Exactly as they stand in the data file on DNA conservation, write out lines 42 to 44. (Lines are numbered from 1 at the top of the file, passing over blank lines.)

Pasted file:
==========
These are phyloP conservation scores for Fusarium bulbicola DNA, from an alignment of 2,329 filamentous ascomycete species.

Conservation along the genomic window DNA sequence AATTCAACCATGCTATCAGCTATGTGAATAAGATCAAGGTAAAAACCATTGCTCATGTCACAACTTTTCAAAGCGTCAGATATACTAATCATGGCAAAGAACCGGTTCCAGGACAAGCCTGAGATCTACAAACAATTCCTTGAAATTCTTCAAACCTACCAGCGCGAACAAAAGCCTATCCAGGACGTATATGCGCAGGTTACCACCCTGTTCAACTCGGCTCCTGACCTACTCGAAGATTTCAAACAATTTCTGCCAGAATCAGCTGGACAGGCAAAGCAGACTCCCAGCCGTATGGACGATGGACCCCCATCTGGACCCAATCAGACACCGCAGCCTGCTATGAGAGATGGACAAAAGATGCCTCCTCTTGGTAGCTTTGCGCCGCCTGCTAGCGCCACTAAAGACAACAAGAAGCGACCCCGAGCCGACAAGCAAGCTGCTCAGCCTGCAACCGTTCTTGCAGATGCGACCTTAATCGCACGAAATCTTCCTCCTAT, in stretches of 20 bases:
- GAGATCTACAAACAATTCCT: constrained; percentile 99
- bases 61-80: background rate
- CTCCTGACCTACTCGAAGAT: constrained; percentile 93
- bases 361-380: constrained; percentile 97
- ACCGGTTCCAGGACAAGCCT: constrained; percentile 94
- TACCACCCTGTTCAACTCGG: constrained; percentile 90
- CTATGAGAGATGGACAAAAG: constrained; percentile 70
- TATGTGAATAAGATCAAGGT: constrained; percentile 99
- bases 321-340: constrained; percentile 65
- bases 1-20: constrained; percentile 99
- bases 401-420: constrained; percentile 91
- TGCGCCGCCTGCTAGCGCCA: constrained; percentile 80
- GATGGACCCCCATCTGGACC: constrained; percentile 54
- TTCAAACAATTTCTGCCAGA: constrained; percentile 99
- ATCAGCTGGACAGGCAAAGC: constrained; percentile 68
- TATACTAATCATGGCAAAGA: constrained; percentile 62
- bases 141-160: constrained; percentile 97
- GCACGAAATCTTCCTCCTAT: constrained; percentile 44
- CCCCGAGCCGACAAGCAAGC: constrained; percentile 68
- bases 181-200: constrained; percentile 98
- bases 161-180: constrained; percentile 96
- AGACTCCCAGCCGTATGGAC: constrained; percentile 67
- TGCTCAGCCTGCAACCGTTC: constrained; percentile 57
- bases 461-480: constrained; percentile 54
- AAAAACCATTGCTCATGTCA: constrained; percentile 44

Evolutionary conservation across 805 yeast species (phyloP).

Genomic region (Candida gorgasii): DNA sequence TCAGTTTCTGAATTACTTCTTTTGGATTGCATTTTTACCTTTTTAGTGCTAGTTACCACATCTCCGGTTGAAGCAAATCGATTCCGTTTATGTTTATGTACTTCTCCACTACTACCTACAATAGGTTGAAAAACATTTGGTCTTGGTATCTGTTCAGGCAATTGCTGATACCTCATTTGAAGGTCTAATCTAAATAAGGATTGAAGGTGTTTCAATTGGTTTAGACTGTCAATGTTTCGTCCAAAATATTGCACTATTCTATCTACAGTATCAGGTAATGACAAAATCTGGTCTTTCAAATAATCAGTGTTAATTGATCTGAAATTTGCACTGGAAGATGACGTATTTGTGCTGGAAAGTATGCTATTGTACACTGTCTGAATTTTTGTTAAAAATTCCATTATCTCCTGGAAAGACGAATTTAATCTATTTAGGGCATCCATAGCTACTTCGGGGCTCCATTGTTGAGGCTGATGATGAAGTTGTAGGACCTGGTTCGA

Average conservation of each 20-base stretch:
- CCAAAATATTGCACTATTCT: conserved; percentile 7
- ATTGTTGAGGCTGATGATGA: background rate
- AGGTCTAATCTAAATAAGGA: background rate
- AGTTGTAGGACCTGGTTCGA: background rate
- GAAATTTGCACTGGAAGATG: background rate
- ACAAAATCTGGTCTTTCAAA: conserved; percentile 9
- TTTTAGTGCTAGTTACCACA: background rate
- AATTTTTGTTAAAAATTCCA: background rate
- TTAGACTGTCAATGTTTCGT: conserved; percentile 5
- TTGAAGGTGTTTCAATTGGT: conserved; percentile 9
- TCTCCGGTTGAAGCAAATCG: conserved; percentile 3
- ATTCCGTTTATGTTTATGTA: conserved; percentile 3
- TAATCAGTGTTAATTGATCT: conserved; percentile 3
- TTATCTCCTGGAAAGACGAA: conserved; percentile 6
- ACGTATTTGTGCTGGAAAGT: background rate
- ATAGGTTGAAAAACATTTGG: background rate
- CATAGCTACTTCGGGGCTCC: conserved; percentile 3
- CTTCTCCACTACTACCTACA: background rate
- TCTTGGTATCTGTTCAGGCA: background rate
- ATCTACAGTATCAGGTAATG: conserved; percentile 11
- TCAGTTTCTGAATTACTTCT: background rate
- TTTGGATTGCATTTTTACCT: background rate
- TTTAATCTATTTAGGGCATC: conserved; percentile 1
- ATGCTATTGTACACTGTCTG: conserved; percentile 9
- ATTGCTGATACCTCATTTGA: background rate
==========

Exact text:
- ATTCCGTTTATGTTTATGTA: conserved; percentile 3
- TAATCAGTGTTAATTGATCT: conserved; percentile 3
- TTATCTCCTGGAAAGACGAA: conserved; percentile 6